Here’s how to squeeze an extra 24% out of Social Security – Community News
Social Security

Here’s how to squeeze an extra 24% out of Social Security

Social Security is an essential program for older Americans. You may not fully appreciate it yet, but it lifts nearly 10 million people out of poverty and provides 50% or more of the retirement income for more than a third of older beneficiaries. It will probably pay off a lot your retirement income too.

However, you should not just relax and expect to receive whatever Social Security sends you in the future as there are multiple ways you can increase your benefits. It’s well worth it, because otherwise you might be surprised and disappointed at the size of your benefit checks: They recently averaged only about $1,560 a month.

Senior on a laptop, smiling excitedly with arms up.

Image source: Getty Images.

One of the most effective ways to improve your Social Security checks is to postpone them. It can increase your benefits by up to 24%, or even 32% for some people. Here’s a closer look at that strategy.

Your full retirement age is key

First of all, you need to know your ‘full retirement age’ which is 66, 67 or somewhere in between for those of us who are still working. That is the age at which you can start collecting the full benefits to which you are entitled, based on your earnings. However, you can start collecting your benefits as early as age 62 or as early as age 70.

If you start cashing early, before full retirement age, your checks will be smaller (but you’ll get more), and if you delay, they’ll get bigger (but you’ll get fewer checks overall). The table below shows how much of your full benefit you will receive, depending on when you start collecting.

Start collecting at:

Full retirement age of 66

Full retirement age of 67

62

75%

70%

63

80%

75%

64

86.7%

80%

65

93.3%

86.7%

66

100%

93.3%

67

108%

100%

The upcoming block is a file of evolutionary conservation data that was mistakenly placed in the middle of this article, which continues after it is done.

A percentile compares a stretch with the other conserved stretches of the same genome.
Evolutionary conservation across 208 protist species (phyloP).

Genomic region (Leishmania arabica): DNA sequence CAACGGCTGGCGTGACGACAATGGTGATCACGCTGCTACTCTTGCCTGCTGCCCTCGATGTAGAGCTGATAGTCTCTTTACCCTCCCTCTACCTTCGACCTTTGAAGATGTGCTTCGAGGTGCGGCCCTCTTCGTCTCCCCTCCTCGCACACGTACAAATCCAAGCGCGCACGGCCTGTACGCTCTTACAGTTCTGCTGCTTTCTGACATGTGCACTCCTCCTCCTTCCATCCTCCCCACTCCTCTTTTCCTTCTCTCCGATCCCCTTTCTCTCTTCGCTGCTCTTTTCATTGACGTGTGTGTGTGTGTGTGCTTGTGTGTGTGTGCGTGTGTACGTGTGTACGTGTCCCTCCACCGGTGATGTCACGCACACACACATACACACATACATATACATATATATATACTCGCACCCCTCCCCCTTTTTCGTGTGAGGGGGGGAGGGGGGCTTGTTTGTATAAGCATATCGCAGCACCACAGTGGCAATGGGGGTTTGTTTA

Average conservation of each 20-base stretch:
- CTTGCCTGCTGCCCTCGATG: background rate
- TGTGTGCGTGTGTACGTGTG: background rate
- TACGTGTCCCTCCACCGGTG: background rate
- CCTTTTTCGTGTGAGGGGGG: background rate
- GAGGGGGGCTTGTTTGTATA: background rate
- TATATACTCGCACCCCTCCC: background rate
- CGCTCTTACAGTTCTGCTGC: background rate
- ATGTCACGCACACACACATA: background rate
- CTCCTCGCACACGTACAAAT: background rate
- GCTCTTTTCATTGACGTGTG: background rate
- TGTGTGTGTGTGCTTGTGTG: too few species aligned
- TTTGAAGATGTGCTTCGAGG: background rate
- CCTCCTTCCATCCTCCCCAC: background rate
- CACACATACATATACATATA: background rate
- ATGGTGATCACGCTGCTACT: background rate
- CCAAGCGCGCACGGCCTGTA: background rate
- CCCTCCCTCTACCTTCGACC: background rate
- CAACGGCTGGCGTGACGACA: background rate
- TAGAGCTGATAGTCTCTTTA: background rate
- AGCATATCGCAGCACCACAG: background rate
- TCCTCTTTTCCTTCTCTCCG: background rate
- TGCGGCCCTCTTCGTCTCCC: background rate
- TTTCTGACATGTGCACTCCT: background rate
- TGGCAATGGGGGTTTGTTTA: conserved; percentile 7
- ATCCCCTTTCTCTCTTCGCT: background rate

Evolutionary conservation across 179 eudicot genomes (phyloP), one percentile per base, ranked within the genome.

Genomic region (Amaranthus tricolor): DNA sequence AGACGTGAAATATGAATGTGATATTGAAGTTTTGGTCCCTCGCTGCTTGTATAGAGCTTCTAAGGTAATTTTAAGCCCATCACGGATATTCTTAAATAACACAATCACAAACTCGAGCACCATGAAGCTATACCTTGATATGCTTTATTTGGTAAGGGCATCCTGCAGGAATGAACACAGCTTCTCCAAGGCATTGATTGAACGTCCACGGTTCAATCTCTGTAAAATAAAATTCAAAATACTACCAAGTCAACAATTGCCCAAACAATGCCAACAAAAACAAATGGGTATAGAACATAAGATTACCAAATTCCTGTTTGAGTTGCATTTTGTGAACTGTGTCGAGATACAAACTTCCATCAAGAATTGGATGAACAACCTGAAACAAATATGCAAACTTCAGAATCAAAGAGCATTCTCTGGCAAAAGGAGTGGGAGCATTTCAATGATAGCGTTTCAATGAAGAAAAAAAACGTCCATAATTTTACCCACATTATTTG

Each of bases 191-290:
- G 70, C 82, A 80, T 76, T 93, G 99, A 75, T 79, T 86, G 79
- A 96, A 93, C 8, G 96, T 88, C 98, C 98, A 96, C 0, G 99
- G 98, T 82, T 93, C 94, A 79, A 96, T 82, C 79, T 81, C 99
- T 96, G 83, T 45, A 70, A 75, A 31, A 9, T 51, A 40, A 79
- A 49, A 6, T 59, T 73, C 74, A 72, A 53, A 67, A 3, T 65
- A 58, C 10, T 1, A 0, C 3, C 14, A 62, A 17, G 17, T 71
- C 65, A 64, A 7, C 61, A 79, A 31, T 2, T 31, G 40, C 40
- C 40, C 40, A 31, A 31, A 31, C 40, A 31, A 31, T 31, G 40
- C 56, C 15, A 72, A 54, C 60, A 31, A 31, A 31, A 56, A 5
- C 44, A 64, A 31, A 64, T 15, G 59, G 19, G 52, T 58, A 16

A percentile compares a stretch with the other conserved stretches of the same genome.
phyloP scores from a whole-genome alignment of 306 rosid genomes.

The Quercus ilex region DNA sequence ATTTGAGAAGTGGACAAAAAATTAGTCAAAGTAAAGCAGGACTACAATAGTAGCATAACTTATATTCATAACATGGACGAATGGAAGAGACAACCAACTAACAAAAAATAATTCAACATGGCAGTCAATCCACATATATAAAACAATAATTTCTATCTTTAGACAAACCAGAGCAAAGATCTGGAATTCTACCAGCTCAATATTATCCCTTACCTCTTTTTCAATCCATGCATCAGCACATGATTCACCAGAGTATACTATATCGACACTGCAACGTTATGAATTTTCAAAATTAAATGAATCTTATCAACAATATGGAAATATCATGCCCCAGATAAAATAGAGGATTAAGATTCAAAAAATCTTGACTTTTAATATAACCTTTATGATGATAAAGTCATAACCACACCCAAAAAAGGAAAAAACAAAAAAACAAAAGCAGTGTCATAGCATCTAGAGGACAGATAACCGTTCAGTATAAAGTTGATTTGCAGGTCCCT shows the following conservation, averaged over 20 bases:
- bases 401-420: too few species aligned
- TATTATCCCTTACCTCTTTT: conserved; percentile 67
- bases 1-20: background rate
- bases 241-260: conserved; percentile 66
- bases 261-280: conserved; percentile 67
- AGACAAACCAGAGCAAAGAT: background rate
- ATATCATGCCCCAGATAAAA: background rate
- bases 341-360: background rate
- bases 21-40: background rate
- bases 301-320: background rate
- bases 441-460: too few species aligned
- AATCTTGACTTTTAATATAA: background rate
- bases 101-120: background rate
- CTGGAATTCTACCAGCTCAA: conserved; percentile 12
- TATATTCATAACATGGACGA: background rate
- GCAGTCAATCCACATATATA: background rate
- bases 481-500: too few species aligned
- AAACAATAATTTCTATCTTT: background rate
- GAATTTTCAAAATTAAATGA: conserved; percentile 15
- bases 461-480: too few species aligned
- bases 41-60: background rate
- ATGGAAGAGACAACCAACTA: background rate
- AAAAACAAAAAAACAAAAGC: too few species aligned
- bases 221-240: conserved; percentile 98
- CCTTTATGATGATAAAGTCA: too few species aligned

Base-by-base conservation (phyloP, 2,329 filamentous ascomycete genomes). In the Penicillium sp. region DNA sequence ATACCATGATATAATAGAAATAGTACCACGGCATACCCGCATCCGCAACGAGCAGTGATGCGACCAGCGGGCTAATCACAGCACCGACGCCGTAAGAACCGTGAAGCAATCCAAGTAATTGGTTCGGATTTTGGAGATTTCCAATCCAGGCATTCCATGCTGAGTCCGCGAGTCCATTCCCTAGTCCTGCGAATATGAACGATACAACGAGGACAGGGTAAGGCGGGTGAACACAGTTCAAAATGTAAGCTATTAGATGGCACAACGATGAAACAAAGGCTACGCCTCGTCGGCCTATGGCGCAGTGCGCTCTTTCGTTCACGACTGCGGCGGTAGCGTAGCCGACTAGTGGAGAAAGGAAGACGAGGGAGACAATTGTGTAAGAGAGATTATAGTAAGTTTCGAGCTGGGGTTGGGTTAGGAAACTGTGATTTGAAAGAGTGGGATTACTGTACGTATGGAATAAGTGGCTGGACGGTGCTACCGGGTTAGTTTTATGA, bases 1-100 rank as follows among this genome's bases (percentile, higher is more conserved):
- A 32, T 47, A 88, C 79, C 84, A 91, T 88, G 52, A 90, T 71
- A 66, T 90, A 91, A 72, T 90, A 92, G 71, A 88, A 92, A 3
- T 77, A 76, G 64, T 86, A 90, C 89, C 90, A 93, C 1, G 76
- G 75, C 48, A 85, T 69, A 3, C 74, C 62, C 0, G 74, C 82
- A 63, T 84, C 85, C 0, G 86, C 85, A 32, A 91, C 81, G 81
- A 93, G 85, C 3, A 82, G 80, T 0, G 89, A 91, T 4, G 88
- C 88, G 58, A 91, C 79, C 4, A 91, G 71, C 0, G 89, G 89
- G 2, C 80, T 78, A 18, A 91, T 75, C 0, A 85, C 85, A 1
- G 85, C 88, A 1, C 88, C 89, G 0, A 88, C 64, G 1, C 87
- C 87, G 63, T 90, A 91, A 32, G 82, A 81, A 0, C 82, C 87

68

116%

108%

69

124%

116%

70

132%

124%

Data source: Social Security Administration.

So to increase your checks by 24%, you would delay the collection of your benefits until three years after your full retirement age. If that age is 66 and you delay for four years, you can raise your checks by even more — by about 32%. Every year you defer, you increase your checks by about 8%.

So when should you start collecting benefits?

Obviously, procrastination can be powerful. But it’s not the right move for everyone. For starters, many people simply cannot afford to put off collecting. Many retire earlier than expected due to job loss or illness, and Social Security income may simply be needed to keep them afloat.

Many others have a decent chance of living shorter than average based on the lifespan of their relatives, and for them, starting collecting early can help them get the most out of Social Security.

Think about your own situation, because you determine when you have to collect your own benefit. If you have many relatives who have lived to be 90 or older, that is a promising sign of your own longevity. If you have sufficient financial reserves to support you while you delay collecting Social Security, or if you enjoy your job and plan to continue working until your 70s, those are good reasons to consider deferring too.

It may also be smart to put it off as long as possible if you are married and have earned significantly more in your working life than your spouse. That’s because when one of the spouses dies, Social Security rules allow the survivor to collect either their own benefits or their spouse’s, whichever is greater. So maximizing your checks means that if your spouse outlives you, they can cash your large benefit checks.

The more you learn about Social Security, the smarter the decisions you can make about it — and the more you can squeeze out of the program overall. You’ve been paying for it for many years — so try to get the most out of it.